Michael Denton and George Gilder are both Discovery Institute Senior Fellows, and each has a new book out, respectively Children of Light and Life After Google. Having highlighted today a pair of excellent interviews with them (here and here), I wanted to point out something others have probably noticed as well, a telling point of overlap in their views.
Denton is a biologist, and Gilder is a technology guru and polymath. Their intellectual paths have been quite different. But whether thinking about the limits of Darwinian theory or the equally severe limits on artificial intelligence, both emphasize surprise.
One of Gilder’s standout insights, derived from information theory, is that information, including biological information, is characterized by surprise. That is also a quality that separates human creativity from machines churning through algorithms. What is creative always comes as a surprise.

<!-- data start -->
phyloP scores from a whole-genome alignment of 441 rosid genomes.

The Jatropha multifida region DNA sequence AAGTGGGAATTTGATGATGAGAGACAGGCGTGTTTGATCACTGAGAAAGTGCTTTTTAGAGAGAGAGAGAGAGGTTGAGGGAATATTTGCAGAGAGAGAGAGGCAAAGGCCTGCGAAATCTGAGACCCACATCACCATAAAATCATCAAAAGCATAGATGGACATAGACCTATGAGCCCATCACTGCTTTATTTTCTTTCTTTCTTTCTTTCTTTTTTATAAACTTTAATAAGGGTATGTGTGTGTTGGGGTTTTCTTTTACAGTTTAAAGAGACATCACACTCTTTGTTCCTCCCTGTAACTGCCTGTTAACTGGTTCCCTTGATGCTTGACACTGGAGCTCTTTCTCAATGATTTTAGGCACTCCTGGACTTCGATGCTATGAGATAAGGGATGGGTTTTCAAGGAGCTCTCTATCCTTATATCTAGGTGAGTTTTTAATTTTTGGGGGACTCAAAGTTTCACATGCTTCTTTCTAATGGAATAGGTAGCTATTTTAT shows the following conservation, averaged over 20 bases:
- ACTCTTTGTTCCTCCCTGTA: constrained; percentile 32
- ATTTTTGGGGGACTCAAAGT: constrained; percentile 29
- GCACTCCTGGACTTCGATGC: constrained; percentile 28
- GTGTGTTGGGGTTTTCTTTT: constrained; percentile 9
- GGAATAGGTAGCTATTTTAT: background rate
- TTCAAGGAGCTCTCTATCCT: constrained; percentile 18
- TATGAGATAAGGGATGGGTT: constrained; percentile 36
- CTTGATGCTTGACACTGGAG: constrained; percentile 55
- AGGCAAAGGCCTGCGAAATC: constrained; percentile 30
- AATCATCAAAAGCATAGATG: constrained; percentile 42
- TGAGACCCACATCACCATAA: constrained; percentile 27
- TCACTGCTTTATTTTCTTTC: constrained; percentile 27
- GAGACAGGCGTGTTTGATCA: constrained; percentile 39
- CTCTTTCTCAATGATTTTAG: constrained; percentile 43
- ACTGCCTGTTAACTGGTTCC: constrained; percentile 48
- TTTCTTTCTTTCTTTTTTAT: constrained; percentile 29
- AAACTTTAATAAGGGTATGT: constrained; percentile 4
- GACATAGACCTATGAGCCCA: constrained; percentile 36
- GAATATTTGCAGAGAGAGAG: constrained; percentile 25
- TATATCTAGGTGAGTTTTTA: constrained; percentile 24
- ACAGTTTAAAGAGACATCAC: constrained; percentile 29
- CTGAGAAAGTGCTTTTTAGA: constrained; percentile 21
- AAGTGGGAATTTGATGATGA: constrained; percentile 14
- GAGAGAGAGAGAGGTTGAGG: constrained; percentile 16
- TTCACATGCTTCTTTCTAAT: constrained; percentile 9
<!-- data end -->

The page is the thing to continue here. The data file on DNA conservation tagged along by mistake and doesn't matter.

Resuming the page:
Denton, meanwhile, came to doubt Darwinian theory, with its reliance on natural selection to explain biological invention, because life is replete with what he calls “non-adaptive order.” That is, structures that don’t serve any conceivable specific adaptive purpose but instead seem to have been selected for other reasons, such as beauty, elegance, or personal taste. Yet Darwin’s evolutionary mechanism is just a blunt recipe, an algorithm, and it can only select what is immediately functional. This is at odds with the evidence of life, which appears to be guided as much by visionary design, full of surprises, as it is by function. Recognizing that was a blow to the young Denton’s confidence in Darwinism.
Watch this short documentary video, The Biology of the Baroque, that features Denton and his thoughts on this theme. It could be retitled The Biology of Surprise.
Image source: The Biology of the Baroque (screen shot), via Discovery Institute.